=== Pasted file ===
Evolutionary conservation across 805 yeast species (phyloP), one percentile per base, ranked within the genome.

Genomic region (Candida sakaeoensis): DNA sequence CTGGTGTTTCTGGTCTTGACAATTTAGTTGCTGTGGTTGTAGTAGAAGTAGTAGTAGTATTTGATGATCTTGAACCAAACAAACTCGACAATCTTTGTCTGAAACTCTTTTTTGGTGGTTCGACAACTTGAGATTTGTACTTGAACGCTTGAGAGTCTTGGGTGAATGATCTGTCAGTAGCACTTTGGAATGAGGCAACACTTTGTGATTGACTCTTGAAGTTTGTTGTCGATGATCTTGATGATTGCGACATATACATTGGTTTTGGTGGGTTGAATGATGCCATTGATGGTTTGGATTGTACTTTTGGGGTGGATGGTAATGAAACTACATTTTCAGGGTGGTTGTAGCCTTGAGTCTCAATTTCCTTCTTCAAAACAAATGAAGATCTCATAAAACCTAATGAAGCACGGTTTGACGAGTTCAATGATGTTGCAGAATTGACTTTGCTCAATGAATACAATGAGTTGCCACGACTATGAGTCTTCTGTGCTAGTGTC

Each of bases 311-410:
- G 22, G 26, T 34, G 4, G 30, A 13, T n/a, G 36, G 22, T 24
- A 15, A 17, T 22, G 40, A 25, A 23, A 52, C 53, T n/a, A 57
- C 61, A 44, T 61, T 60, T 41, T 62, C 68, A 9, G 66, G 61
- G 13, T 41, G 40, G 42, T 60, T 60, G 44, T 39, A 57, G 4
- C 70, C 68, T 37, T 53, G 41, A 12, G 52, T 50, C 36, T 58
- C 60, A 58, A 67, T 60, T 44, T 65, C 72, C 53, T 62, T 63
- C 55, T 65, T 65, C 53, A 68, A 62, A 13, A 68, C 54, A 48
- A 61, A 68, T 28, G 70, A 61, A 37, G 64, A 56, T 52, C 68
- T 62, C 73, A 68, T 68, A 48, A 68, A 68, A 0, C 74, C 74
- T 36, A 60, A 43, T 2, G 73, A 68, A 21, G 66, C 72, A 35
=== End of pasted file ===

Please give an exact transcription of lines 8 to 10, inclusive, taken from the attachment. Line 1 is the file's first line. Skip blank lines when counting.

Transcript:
- C 70, C 68, T 37, T 53, G 41, A 12, G 52, T 50, C 36, T 58
- C 60, A 58, A 67, T 60, T 44, T 65, C 72, C 53, T 62, T 63
- C 55, T 65, T 65, C 53, A 68, A 62, A 13, A 68, C 54, A 48